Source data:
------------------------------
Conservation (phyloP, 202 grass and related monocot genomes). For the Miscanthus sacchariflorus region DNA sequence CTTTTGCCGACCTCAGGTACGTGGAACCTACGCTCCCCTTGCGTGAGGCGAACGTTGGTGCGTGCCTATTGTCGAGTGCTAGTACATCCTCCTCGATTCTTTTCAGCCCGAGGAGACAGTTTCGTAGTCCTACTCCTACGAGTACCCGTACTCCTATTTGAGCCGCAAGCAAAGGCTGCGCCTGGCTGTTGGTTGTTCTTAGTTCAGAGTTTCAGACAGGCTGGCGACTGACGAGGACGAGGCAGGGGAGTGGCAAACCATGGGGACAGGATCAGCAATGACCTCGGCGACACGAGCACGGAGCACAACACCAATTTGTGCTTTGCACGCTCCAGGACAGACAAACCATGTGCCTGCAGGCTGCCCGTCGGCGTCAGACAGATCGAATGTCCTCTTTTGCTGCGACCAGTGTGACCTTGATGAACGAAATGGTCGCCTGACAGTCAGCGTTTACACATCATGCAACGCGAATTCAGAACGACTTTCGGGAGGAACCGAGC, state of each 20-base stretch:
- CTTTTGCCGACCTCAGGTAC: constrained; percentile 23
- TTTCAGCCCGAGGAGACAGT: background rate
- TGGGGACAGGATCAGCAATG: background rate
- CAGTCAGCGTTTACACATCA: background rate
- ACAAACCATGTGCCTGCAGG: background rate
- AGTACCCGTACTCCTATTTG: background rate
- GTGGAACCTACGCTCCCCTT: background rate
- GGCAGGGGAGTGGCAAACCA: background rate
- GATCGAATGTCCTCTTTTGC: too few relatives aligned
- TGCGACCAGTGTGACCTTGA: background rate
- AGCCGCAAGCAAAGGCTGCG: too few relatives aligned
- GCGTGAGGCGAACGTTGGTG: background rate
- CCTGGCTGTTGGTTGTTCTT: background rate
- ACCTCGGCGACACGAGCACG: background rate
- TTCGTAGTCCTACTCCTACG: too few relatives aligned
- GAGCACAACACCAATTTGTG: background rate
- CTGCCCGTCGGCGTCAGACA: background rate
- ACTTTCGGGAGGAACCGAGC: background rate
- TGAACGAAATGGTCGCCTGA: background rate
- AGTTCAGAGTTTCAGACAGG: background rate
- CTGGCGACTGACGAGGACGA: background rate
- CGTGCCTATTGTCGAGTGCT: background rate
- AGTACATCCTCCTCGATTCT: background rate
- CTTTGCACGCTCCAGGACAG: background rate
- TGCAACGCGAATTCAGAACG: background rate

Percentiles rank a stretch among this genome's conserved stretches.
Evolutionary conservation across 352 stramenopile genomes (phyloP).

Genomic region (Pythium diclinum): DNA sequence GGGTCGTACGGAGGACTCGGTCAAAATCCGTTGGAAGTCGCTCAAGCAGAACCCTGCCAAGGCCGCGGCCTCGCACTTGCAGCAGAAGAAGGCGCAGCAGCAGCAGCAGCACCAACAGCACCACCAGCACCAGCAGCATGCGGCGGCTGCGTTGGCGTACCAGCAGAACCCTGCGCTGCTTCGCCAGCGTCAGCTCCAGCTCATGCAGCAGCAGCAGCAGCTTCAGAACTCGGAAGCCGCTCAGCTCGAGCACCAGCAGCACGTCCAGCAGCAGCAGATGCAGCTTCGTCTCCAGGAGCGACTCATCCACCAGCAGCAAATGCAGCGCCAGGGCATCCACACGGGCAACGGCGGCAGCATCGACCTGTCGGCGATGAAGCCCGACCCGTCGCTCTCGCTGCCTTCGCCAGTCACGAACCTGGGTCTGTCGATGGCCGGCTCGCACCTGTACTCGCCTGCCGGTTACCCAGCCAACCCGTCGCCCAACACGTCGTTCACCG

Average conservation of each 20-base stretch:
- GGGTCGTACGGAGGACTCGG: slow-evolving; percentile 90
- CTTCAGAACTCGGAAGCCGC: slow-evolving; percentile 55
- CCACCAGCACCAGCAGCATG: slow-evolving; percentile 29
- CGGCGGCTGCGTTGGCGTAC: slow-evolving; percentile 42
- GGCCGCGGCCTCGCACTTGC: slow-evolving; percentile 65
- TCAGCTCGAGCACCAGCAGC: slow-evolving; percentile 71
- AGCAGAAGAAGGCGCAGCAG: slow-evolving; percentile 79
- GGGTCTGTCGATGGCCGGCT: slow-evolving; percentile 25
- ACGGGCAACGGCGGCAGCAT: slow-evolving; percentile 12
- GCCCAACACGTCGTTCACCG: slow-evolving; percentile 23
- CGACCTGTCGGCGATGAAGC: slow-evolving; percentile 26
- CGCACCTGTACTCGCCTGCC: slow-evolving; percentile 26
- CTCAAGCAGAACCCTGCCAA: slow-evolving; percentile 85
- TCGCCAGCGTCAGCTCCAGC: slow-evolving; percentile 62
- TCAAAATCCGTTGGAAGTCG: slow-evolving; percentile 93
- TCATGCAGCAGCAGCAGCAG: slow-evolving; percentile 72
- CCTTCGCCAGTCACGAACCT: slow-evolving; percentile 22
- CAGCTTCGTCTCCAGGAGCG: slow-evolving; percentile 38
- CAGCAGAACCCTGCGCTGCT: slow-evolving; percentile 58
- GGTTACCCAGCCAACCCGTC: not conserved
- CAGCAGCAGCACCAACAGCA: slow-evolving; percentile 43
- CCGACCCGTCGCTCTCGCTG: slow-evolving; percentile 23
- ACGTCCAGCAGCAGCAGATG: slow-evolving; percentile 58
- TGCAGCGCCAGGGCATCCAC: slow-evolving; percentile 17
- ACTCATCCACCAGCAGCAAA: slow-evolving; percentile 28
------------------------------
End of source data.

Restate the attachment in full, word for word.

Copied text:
Conservation (phyloP, 202 grass and related monocot genomes). For the Miscanthus sacchariflorus region DNA sequence CTTTTGCCGACCTCAGGTACGTGGAACCTACGCTCCCCTTGCGTGAGGCGAACGTTGGTGCGTGCCTATTGTCGAGTGCTAGTACATCCTCCTCGATTCTTTTCAGCCCGAGGAGACAGTTTCGTAGTCCTACTCCTACGAGTACCCGTACTCCTATTTGAGCCGCAAGCAAAGGCTGCGCCTGGCTGTTGGTTGTTCTTAGTTCAGAGTTTCAGACAGGCTGGCGACTGACGAGGACGAGGCAGGGGAGTGGCAAACCATGGGGACAGGATCAGCAATGACCTCGGCGACACGAGCACGGAGCACAACACCAATTTGTGCTTTGCACGCTCCAGGACAGACAAACCATGTGCCTGCAGGCTGCCCGTCGGCGTCAGACAGATCGAATGTCCTCTTTTGCTGCGACCAGTGTGACCTTGATGAACGAAATGGTCGCCTGACAGTCAGCGTTTACACATCATGCAACGCGAATTCAGAACGACTTTCGGGAGGAACCGAGC, state of each 20-base stretch:
- CTTTTGCCGACCTCAGGTAC: constrained; percentile 23
- TTTCAGCCCGAGGAGACAGT: background rate
- TGGGGACAGGATCAGCAATG: background rate
- CAGTCAGCGTTTACACATCA: background rate
- ACAAACCATGTGCCTGCAGG: background rate
- AGTACCCGTACTCCTATTTG: background rate
- GTGGAACCTACGCTCCCCTT: background rate
- GGCAGGGGAGTGGCAAACCA: background rate
- GATCGAATGTCCTCTTTTGC: too few relatives aligned
- TGCGACCAGTGTGACCTTGA: background rate
- AGCCGCAAGCAAAGGCTGCG: too few relatives aligned
- GCGTGAGGCGAACGTTGGTG: background rate
- CCTGGCTGTTGGTTGTTCTT: background rate
- ACCTCGGCGACACGAGCACG: background rate
- TTCGTAGTCCTACTCCTACG: too few relatives aligned
- GAGCACAACACCAATTTGTG: background rate
- CTGCCCGTCGGCGTCAGACA: background rate
- ACTTTCGGGAGGAACCGAGC: background rate
- TGAACGAAATGGTCGCCTGA: background rate
- AGTTCAGAGTTTCAGACAGG: background rate
- CTGGCGACTGACGAGGACGA: background rate
- CGTGCCTATTGTCGAGTGCT: background rate
- AGTACATCCTCCTCGATTCT: background rate
- CTTTGCACGCTCCAGGACAG: background rate
- TGCAACGCGAATTCAGAACG: background rate

Percentiles rank a stretch among this genome's conserved stretches.
Evolutionary conservation across 352 stramenopile genomes (phyloP).

Genomic region (Pythium diclinum): DNA sequence GGGTCGTACGGAGGACTCGGTCAAAATCCGTTGGAAGTCGCTCAAGCAGAACCCTGCCAAGGCCGCGGCCTCGCACTTGCAGCAGAAGAAGGCGCAGCAGCAGCAGCAGCACCAACAGCACCACCAGCACCAGCAGCATGCGGCGGCTGCGTTGGCGTACCAGCAGAACCCTGCGCTGCTTCGCCAGCGTCAGCTCCAGCTCATGCAGCAGCAGCAGCAGCTTCAGAACTCGGAAGCCGCTCAGCTCGAGCACCAGCAGCACGTCCAGCAGCAGCAGATGCAGCTTCGTCTCCAGGAGCGACTCATCCACCAGCAGCAAATGCAGCGCCAGGGCATCCACACGGGCAACGGCGGCAGCATCGACCTGTCGGCGATGAAGCCCGACCCGTCGCTCTCGCTGCCTTCGCCAGTCACGAACCTGGGTCTGTCGATGGCCGGCTCGCACCTGTACTCGCCTGCCGGTTACCCAGCCAACCCGTCGCCCAACACGTCGTTCACCG

Average conservation of each 20-base stretch:
- GGGTCGTACGGAGGACTCGG: slow-evolving; percentile 90
- CTTCAGAACTCGGAAGCCGC: slow-evolving; percentile 55
- CCACCAGCACCAGCAGCATG: slow-evolving; percentile 29
- CGGCGGCTGCGTTGGCGTAC: slow-evolving; percentile 42
- GGCCGCGGCCTCGCACTTGC: slow-evolving; percentile 65
- TCAGCTCGAGCACCAGCAGC: slow-evolving; percentile 71
- AGCAGAAGAAGGCGCAGCAG: slow-evolving; percentile 79
- GGGTCTGTCGATGGCCGGCT: slow-evolving; percentile 25
- ACGGGCAACGGCGGCAGCAT: slow-evolving; percentile 12
- GCCCAACACGTCGTTCACCG: slow-evolving; percentile 23
- CGACCTGTCGGCGATGAAGC: slow-evolving; percentile 26
- CGCACCTGTACTCGCCTGCC: slow-evolving; percentile 26
- CTCAAGCAGAACCCTGCCAA: slow-evolving; percentile 85
- TCGCCAGCGTCAGCTCCAGC: slow-evolving; percentile 62
- TCAAAATCCGTTGGAAGTCG: slow-evolving; percentile 93
- TCATGCAGCAGCAGCAGCAG: slow-evolving; percentile 72
- CCTTCGCCAGTCACGAACCT: slow-evolving; percentile 22
- CAGCTTCGTCTCCAGGAGCG: slow-evolving; percentile 38
- CAGCAGAACCCTGCGCTGCT: slow-evolving; percentile 58
- GGTTACCCAGCCAACCCGTC: not conserved
- CAGCAGCAGCACCAACAGCA: slow-evolving; percentile 43
- CCGACCCGTCGCTCTCGCTG: slow-evolving; percentile 23
- ACGTCCAGCAGCAGCAGATG: slow-evolving; percentile 58
- TGCAGCGCCAGGGCATCCAC: slow-evolving; percentile 17
- ACTCATCCACCAGCAGCAAA: slow-evolving; percentile 28